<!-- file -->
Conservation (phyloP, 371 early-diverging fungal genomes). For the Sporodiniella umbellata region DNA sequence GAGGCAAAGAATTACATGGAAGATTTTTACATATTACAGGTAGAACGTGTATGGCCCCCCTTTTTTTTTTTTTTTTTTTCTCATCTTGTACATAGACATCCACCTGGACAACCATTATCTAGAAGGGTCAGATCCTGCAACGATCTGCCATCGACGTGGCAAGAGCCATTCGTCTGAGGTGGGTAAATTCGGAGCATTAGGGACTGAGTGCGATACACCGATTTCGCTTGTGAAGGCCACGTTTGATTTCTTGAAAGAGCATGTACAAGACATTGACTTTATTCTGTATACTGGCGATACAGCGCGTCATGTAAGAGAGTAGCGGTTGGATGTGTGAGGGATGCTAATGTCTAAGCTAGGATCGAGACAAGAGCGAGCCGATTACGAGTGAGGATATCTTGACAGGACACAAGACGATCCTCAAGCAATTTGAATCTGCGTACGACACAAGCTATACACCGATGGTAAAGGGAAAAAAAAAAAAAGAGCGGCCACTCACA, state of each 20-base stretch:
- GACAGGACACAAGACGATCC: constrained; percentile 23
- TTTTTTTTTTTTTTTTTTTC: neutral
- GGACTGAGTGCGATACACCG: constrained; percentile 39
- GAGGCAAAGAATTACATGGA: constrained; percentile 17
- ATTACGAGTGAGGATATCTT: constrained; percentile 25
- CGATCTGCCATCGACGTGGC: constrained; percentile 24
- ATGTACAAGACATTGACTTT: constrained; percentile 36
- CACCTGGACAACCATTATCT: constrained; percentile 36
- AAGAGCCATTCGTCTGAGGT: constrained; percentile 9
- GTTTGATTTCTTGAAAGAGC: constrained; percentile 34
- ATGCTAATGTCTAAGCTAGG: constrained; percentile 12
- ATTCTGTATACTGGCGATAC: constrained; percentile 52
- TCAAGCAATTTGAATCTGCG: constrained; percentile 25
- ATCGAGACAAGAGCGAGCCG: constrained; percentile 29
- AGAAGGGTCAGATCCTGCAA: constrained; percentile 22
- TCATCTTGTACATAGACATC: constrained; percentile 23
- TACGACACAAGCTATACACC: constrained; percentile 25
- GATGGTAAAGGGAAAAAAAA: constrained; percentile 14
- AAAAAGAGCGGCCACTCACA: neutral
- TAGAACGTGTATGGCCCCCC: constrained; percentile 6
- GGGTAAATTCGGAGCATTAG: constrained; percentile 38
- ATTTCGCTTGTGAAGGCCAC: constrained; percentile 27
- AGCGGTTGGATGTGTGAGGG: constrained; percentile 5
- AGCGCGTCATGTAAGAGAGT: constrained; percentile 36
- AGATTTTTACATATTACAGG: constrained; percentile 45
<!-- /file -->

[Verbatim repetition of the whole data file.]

Conservation (phyloP, 371 early-diverging fungal genomes). For the Sporodiniella umbellata region DNA sequence GAGGCAAAGAATTACATGGAAGATTTTTACATATTACAGGTAGAACGTGTATGGCCCCCCTTTTTTTTTTTTTTTTTTTCTCATCTTGTACATAGACATCCACCTGGACAACCATTATCTAGAAGGGTCAGATCCTGCAACGATCTGCCATCGACGTGGCAAGAGCCATTCGTCTGAGGTGGGTAAATTCGGAGCATTAGGGACTGAGTGCGATACACCGATTTCGCTTGTGAAGGCCACGTTTGATTTCTTGAAAGAGCATGTACAAGACATTGACTTTATTCTGTATACTGGCGATACAGCGCGTCATGTAAGAGAGTAGCGGTTGGATGTGTGAGGGATGCTAATGTCTAAGCTAGGATCGAGACAAGAGCGAGCCGATTACGAGTGAGGATATCTTGACAGGACACAAGACGATCCTCAAGCAATTTGAATCTGCGTACGACACAAGCTATACACCGATGGTAAAGGGAAAAAAAAAAAAAGAGCGGCCACTCACA, state of each 20-base stretch:
- GACAGGACACAAGACGATCC: constrained; percentile 23
- TTTTTTTTTTTTTTTTTTTC: neutral
- GGACTGAGTGCGATACACCG: constrained; percentile 39
- GAGGCAAAGAATTACATGGA: constrained; percentile 17
- ATTACGAGTGAGGATATCTT: constrained; percentile 25
- CGATCTGCCATCGACGTGGC: constrained; percentile 24
- ATGTACAAGACATTGACTTT: constrained; percentile 36
- CACCTGGACAACCATTATCT: constrained; percentile 36
- AAGAGCCATTCGTCTGAGGT: constrained; percentile 9
- GTTTGATTTCTTGAAAGAGC: constrained; percentile 34
- ATGCTAATGTCTAAGCTAGG: constrained; percentile 12
- ATTCTGTATACTGGCGATAC: constrained; percentile 52
- TCAAGCAATTTGAATCTGCG: constrained; percentile 25
- ATCGAGACAAGAGCGAGCCG: constrained; percentile 29
- AGAAGGGTCAGATCCTGCAA: constrained; percentile 22
- TCATCTTGTACATAGACATC: constrained; percentile 23
- TACGACACAAGCTATACACC: constrained; percentile 25
- GATGGTAAAGGGAAAAAAAA: constrained; percentile 14
- AAAAAGAGCGGCCACTCACA: neutral
- TAGAACGTGTATGGCCCCCC: constrained; percentile 6
- GGGTAAATTCGGAGCATTAG: constrained; percentile 38
- ATTTCGCTTGTGAAGGCCAC: constrained; percentile 27
- AGCGGTTGGATGTGTGAGGG: constrained; percentile 5
- AGCGCGTCATGTAAGAGAGT: constrained; percentile 36
- AGATTTTTACATATTACAGG: constrained; percentile 45